Your veterinarian can help you assess your bird's diet and its particular needs. In general, birds that are eating pellets as the basis of their diets do not need supplements. Specific vitamins or minerals may be more important at various times during a bird's life (e.g., when a finch is laying eggs, calcium supplementation is required). Calcium supplements are available if your finch is determined to be deficient.

"In general, birds that are eating pellets as the basis of their diets do not need supplements."

Powdered supplements are often regarded as more stable than water additives. If your veterinarian recommends supplements for your finch, they should be applied directly onto moist food. Placing these powders on seeds or dried foods is of little value, since it will ultimately end up on the bottom of the food dish as birds discard the shells.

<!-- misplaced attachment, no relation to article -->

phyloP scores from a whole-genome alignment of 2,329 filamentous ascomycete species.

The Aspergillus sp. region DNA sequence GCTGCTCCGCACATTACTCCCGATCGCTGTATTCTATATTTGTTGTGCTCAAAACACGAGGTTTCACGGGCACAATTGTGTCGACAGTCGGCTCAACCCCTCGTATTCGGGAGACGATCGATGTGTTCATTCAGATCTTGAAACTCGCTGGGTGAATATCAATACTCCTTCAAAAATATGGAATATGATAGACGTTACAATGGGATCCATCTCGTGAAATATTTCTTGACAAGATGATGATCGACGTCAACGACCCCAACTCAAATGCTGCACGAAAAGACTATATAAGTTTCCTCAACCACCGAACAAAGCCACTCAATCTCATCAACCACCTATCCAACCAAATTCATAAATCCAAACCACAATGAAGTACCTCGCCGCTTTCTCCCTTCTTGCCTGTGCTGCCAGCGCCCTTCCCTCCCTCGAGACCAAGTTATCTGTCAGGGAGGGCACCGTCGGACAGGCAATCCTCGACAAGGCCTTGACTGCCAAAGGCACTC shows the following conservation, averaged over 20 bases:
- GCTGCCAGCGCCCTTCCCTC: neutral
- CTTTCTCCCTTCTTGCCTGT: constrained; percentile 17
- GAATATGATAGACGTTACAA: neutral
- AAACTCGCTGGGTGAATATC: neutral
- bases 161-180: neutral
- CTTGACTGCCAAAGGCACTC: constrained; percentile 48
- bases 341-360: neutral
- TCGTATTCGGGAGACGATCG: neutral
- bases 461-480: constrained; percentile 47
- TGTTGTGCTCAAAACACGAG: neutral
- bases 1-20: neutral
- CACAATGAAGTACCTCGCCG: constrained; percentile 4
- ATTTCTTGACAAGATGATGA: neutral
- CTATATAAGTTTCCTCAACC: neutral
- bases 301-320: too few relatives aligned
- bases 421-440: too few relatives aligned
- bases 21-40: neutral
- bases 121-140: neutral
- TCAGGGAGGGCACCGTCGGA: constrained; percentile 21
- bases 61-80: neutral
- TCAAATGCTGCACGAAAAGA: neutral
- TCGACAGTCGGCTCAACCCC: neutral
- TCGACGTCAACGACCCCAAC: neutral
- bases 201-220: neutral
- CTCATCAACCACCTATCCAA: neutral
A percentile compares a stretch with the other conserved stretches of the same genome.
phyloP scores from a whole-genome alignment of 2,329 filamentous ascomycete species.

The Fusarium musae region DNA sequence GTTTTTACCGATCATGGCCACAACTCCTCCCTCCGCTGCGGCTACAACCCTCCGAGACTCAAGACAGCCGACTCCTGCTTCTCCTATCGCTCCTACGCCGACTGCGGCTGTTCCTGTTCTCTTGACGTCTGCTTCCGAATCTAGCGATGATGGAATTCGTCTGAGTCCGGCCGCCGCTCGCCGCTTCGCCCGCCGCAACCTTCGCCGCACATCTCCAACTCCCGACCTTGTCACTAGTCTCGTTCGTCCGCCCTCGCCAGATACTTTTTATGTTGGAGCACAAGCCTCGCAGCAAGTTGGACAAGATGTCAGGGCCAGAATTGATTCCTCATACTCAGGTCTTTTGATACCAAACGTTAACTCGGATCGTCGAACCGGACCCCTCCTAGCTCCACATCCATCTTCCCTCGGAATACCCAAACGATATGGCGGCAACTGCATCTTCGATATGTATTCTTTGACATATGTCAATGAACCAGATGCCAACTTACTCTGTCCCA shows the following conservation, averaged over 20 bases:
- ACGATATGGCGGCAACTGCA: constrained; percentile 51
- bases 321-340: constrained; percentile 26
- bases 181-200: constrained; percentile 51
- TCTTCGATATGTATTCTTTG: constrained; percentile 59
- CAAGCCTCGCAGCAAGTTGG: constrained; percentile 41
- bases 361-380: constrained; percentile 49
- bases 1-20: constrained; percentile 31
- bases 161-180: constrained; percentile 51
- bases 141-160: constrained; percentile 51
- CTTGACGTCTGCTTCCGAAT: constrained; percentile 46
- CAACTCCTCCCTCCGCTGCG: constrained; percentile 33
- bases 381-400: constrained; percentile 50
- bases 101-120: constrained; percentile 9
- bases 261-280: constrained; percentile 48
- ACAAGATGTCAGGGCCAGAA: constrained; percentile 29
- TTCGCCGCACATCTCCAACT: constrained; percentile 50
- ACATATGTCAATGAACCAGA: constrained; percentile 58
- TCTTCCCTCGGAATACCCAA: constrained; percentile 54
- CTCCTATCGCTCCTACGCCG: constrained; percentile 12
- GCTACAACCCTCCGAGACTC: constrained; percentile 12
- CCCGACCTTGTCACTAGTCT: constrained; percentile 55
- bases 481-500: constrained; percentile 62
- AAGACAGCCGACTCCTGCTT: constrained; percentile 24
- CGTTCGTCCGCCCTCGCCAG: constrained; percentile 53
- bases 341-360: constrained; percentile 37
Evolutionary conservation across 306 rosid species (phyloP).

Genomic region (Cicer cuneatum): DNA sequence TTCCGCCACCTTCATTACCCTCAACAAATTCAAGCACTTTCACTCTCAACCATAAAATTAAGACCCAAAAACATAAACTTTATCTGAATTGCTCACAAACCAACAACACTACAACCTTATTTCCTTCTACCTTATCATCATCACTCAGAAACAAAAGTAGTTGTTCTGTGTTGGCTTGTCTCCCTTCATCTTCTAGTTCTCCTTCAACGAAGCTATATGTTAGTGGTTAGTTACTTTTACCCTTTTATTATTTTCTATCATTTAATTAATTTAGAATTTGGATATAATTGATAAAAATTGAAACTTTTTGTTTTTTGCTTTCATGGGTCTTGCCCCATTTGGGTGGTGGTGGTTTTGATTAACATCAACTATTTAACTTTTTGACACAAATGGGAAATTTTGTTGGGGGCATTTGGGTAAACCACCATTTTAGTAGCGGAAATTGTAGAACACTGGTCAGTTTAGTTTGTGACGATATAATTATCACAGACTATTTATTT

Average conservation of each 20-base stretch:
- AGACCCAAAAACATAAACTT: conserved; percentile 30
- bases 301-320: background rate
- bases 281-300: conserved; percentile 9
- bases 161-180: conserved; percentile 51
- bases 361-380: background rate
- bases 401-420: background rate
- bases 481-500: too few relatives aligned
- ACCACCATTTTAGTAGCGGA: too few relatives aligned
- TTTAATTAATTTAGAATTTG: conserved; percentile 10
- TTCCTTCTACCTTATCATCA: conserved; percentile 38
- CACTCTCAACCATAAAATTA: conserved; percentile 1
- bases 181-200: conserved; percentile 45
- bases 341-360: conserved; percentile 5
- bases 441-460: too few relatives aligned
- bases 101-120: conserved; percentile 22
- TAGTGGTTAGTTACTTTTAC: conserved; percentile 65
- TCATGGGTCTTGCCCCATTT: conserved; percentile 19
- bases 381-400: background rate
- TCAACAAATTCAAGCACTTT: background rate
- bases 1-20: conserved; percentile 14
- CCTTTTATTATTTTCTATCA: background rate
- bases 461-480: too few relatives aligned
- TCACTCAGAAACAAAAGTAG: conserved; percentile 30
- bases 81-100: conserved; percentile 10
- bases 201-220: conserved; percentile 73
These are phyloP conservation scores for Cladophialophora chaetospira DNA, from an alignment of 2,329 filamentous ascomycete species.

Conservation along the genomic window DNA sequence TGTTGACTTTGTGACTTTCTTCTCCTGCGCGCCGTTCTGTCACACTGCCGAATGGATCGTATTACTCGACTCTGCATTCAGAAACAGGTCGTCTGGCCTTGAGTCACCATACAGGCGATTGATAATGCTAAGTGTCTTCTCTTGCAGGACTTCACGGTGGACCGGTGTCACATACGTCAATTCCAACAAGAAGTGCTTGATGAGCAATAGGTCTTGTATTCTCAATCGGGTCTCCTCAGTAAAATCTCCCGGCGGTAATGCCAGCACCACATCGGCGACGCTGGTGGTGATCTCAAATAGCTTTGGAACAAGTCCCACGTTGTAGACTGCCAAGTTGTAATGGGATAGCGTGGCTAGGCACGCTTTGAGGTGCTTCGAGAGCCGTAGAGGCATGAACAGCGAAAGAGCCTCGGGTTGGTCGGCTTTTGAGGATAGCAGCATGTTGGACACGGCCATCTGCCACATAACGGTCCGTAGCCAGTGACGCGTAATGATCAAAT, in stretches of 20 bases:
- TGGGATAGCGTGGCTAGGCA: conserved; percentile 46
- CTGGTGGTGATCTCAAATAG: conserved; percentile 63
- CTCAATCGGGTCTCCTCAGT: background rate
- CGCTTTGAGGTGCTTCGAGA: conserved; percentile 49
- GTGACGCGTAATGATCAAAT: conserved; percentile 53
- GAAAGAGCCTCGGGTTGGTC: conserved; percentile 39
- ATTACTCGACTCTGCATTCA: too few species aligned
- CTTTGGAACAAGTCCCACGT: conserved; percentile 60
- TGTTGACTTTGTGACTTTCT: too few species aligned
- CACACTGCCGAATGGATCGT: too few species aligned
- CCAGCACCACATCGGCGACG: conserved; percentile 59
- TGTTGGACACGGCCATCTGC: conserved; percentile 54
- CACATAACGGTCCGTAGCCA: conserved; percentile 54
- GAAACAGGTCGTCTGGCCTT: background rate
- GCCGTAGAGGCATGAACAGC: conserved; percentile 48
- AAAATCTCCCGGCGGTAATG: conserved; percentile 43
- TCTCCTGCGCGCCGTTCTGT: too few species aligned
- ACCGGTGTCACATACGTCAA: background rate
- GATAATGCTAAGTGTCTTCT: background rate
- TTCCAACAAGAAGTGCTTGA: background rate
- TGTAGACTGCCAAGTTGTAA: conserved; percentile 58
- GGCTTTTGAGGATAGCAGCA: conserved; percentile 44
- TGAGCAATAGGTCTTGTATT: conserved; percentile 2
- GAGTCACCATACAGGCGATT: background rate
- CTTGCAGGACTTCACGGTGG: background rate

Does my finch need gravel or grit?

Controversy continues over the need for gravel. Previously, it was believed that grit was necessary for the breakdown of food in the gizzard to aid in digestion. This is true for birds that ingest seeds whole, shell and all. However, many birds, including finches, remove the shell before ingesting the seed kernel. Birds that eat this way do not need grit in their diet. When over-eaten, grit can cause gastrointestinal tract obstruction and interfere with digestion.

What pointers should I remember about feeding my finch?

  • Always monitor the amount of food eaten every day by each bird, especially if birds are housed together.
  • Offer fresh water every day.
  • Offer fresh fruits and vegetables every day.
  • Clean all food and water dishes daily.
  • If a bird rejects a food one day, it may accept it another day. Keep trying!

  Some suggested food items include: